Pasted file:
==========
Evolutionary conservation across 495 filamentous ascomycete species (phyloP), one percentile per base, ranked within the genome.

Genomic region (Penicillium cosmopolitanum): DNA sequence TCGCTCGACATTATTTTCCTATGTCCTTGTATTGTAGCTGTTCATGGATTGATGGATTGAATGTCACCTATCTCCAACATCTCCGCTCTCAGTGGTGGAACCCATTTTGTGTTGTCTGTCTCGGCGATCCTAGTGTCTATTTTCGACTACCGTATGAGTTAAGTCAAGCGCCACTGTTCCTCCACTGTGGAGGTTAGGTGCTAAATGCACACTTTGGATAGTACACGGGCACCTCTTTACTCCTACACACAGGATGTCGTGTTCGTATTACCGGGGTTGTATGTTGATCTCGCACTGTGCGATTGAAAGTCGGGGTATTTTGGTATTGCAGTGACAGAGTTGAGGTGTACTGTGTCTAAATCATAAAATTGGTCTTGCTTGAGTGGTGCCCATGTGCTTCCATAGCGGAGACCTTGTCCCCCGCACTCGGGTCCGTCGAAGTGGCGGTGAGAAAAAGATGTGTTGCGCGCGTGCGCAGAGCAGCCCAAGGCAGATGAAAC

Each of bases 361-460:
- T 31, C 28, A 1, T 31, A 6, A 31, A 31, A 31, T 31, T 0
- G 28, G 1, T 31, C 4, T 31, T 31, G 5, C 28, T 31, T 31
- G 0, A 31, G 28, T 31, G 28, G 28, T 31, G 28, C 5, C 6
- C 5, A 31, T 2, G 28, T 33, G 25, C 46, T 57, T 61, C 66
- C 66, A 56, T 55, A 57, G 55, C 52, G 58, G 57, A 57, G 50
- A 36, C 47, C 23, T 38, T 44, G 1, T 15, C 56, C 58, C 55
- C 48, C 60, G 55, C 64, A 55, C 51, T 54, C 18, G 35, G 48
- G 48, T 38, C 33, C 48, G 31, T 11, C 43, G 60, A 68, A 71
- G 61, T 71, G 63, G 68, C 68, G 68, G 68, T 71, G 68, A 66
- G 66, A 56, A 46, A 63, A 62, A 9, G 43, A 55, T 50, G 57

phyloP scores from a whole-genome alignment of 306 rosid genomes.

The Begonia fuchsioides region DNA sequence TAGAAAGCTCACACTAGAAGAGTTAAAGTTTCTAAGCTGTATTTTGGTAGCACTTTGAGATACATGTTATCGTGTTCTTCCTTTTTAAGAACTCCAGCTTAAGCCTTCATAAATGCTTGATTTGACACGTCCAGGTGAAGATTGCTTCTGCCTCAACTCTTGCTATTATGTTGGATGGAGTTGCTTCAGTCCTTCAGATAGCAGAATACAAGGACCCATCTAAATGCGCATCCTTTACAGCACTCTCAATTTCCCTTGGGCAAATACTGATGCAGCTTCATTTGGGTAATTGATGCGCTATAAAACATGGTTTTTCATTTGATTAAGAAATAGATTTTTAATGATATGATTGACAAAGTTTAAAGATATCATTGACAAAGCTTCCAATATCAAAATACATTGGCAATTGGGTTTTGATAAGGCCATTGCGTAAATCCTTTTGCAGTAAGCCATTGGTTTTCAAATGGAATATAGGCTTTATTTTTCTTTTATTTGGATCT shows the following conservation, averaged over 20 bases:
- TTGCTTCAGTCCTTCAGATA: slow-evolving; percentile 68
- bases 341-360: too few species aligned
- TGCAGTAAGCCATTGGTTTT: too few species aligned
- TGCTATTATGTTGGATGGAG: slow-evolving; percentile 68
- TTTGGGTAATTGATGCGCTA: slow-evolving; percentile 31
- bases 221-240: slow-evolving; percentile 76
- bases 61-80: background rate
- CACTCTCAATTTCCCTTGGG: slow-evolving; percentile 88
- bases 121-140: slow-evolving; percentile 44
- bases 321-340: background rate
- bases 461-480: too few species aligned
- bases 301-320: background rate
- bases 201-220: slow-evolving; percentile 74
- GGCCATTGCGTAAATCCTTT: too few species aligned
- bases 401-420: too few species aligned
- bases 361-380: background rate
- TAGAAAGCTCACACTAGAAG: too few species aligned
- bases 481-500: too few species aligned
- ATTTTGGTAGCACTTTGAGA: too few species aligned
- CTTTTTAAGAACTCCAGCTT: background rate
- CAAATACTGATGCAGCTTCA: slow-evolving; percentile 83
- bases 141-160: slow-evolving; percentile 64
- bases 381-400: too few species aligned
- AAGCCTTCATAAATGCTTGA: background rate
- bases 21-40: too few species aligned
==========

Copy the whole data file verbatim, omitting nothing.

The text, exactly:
Evolutionary conservation across 495 filamentous ascomycete species (phyloP), one percentile per base, ranked within the genome.

Genomic region (Penicillium cosmopolitanum): DNA sequence TCGCTCGACATTATTTTCCTATGTCCTTGTATTGTAGCTGTTCATGGATTGATGGATTGAATGTCACCTATCTCCAACATCTCCGCTCTCAGTGGTGGAACCCATTTTGTGTTGTCTGTCTCGGCGATCCTAGTGTCTATTTTCGACTACCGTATGAGTTAAGTCAAGCGCCACTGTTCCTCCACTGTGGAGGTTAGGTGCTAAATGCACACTTTGGATAGTACACGGGCACCTCTTTACTCCTACACACAGGATGTCGTGTTCGTATTACCGGGGTTGTATGTTGATCTCGCACTGTGCGATTGAAAGTCGGGGTATTTTGGTATTGCAGTGACAGAGTTGAGGTGTACTGTGTCTAAATCATAAAATTGGTCTTGCTTGAGTGGTGCCCATGTGCTTCCATAGCGGAGACCTTGTCCCCCGCACTCGGGTCCGTCGAAGTGGCGGTGAGAAAAAGATGTGTTGCGCGCGTGCGCAGAGCAGCCCAAGGCAGATGAAAC

Each of bases 361-460:
- T 31, C 28, A 1, T 31, A 6, A 31, A 31, A 31, T 31, T 0
- G 28, G 1, T 31, C 4, T 31, T 31, G 5, C 28, T 31, T 31
- G 0, A 31, G 28, T 31, G 28, G 28, T 31, G 28, C 5, C 6
- C 5, A 31, T 2, G 28, T 33, G 25, C 46, T 57, T 61, C 66
- C 66, A 56, T 55, A 57, G 55, C 52, G 58, G 57, A 57, G 50
- A 36, C 47, C 23, T 38, T 44, G 1, T 15, C 56, C 58, C 55
- C 48, C 60, G 55, C 64, A 55, C 51, T 54, C 18, G 35, G 48
- G 48, T 38, C 33, C 48, G 31, T 11, C 43, G 60, A 68, A 71
- G 61, T 71, G 63, G 68, C 68, G 68, G 68, T 71, G 68, A 66
- G 66, A 56, A 46, A 63, A 62, A 9, G 43, A 55, T 50, G 57

phyloP scores from a whole-genome alignment of 306 rosid genomes.

The Begonia fuchsioides region DNA sequence TAGAAAGCTCACACTAGAAGAGTTAAAGTTTCTAAGCTGTATTTTGGTAGCACTTTGAGATACATGTTATCGTGTTCTTCCTTTTTAAGAACTCCAGCTTAAGCCTTCATAAATGCTTGATTTGACACGTCCAGGTGAAGATTGCTTCTGCCTCAACTCTTGCTATTATGTTGGATGGAGTTGCTTCAGTCCTTCAGATAGCAGAATACAAGGACCCATCTAAATGCGCATCCTTTACAGCACTCTCAATTTCCCTTGGGCAAATACTGATGCAGCTTCATTTGGGTAATTGATGCGCTATAAAACATGGTTTTTCATTTGATTAAGAAATAGATTTTTAATGATATGATTGACAAAGTTTAAAGATATCATTGACAAAGCTTCCAATATCAAAATACATTGGCAATTGGGTTTTGATAAGGCCATTGCGTAAATCCTTTTGCAGTAAGCCATTGGTTTTCAAATGGAATATAGGCTTTATTTTTCTTTTATTTGGATCT shows the following conservation, averaged over 20 bases:
- TTGCTTCAGTCCTTCAGATA: slow-evolving; percentile 68
- bases 341-360: too few species aligned
- TGCAGTAAGCCATTGGTTTT: too few species aligned
- TGCTATTATGTTGGATGGAG: slow-evolving; percentile 68
- TTTGGGTAATTGATGCGCTA: slow-evolving; percentile 31
- bases 221-240: slow-evolving; percentile 76
- bases 61-80: background rate
- CACTCTCAATTTCCCTTGGG: slow-evolving; percentile 88
- bases 121-140: slow-evolving; percentile 44
- bases 321-340: background rate
- bases 461-480: too few species aligned
- bases 301-320: background rate
- bases 201-220: slow-evolving; percentile 74
- GGCCATTGCGTAAATCCTTT: too few species aligned
- bases 401-420: too few species aligned
- bases 361-380: background rate
- TAGAAAGCTCACACTAGAAG: too few species aligned
- bases 481-500: too few species aligned
- ATTTTGGTAGCACTTTGAGA: too few species aligned
- CTTTTTAAGAACTCCAGCTT: background rate
- CAAATACTGATGCAGCTTCA: slow-evolving; percentile 83
- bases 141-160: slow-evolving; percentile 64
- bases 381-400: too few species aligned
- AAGCCTTCATAAATGCTTGA: background rate
- bases 21-40: too few species aligned